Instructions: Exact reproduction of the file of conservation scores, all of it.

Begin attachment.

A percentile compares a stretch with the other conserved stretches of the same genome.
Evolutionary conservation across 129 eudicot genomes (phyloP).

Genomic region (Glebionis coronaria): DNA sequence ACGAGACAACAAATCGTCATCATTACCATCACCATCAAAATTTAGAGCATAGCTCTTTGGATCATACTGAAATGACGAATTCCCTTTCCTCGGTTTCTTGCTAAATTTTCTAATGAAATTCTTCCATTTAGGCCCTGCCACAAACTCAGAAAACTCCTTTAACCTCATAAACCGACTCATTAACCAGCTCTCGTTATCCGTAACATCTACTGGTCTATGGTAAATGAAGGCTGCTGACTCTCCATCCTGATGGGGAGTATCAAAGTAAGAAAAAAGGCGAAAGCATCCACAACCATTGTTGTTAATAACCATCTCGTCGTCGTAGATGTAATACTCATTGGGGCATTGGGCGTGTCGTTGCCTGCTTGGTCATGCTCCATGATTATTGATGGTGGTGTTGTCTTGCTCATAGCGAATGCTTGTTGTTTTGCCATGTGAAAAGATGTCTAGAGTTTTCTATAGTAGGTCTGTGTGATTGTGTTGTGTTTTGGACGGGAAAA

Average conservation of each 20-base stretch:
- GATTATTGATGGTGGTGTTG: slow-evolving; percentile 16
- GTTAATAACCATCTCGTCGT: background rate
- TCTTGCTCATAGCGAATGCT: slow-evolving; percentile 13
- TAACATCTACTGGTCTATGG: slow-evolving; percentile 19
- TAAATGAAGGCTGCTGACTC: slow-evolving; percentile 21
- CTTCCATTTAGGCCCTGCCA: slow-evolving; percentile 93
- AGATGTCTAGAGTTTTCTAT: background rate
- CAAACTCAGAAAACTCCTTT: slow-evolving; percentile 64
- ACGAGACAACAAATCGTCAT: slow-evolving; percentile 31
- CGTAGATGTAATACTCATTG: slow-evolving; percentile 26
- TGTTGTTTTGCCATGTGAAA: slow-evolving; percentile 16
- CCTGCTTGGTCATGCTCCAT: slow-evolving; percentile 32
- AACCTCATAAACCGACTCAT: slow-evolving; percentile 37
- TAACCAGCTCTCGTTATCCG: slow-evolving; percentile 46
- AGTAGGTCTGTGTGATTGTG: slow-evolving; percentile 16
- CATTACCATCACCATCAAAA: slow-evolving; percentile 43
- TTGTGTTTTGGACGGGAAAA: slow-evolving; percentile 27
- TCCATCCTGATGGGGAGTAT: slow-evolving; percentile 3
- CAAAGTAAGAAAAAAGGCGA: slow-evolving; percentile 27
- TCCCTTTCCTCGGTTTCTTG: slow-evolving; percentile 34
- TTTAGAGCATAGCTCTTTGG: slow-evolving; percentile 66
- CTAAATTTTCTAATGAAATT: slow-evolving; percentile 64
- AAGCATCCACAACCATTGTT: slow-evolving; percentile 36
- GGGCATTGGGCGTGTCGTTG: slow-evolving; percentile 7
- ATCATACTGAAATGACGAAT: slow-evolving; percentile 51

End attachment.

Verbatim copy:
A percentile compares a stretch with the other conserved stretches of the same genome.
Evolutionary conservation across 129 eudicot genomes (phyloP).

Genomic region (Glebionis coronaria): DNA sequence ACGAGACAACAAATCGTCATCATTACCATCACCATCAAAATTTAGAGCATAGCTCTTTGGATCATACTGAAATGACGAATTCCCTTTCCTCGGTTTCTTGCTAAATTTTCTAATGAAATTCTTCCATTTAGGCCCTGCCACAAACTCAGAAAACTCCTTTAACCTCATAAACCGACTCATTAACCAGCTCTCGTTATCCGTAACATCTACTGGTCTATGGTAAATGAAGGCTGCTGACTCTCCATCCTGATGGGGAGTATCAAAGTAAGAAAAAAGGCGAAAGCATCCACAACCATTGTTGTTAATAACCATCTCGTCGTCGTAGATGTAATACTCATTGGGGCATTGGGCGTGTCGTTGCCTGCTTGGTCATGCTCCATGATTATTGATGGTGGTGTTGTCTTGCTCATAGCGAATGCTTGTTGTTTTGCCATGTGAAAAGATGTCTAGAGTTTTCTATAGTAGGTCTGTGTGATTGTGTTGTGTTTTGGACGGGAAAA

Average conservation of each 20-base stretch:
- GATTATTGATGGTGGTGTTG: slow-evolving; percentile 16
- GTTAATAACCATCTCGTCGT: background rate
- TCTTGCTCATAGCGAATGCT: slow-evolving; percentile 13
- TAACATCTACTGGTCTATGG: slow-evolving; percentile 19
- TAAATGAAGGCTGCTGACTC: slow-evolving; percentile 21
- CTTCCATTTAGGCCCTGCCA: slow-evolving; percentile 93
- AGATGTCTAGAGTTTTCTAT: background rate
- CAAACTCAGAAAACTCCTTT: slow-evolving; percentile 64
- ACGAGACAACAAATCGTCAT: slow-evolving; percentile 31
- CGTAGATGTAATACTCATTG: slow-evolving; percentile 26
- TGTTGTTTTGCCATGTGAAA: slow-evolving; percentile 16
- CCTGCTTGGTCATGCTCCAT: slow-evolving; percentile 32
- AACCTCATAAACCGACTCAT: slow-evolving; percentile 37
- TAACCAGCTCTCGTTATCCG: slow-evolving; percentile 46
- AGTAGGTCTGTGTGATTGTG: slow-evolving; percentile 16
- CATTACCATCACCATCAAAA: slow-evolving; percentile 43
- TTGTGTTTTGGACGGGAAAA: slow-evolving; percentile 27
- TCCATCCTGATGGGGAGTAT: slow-evolving; percentile 3
- CAAAGTAAGAAAAAAGGCGA: slow-evolving; percentile 27
- TCCCTTTCCTCGGTTTCTTG: slow-evolving; percentile 34
- TTTAGAGCATAGCTCTTTGG: slow-evolving; percentile 66
- CTAAATTTTCTAATGAAATT: slow-evolving; percentile 64
- AAGCATCCACAACCATTGTT: slow-evolving; percentile 36
- GGGCATTGGGCGTGTCGTTG: slow-evolving; percentile 7
- ATCATACTGAAATGACGAAT: slow-evolving; percentile 51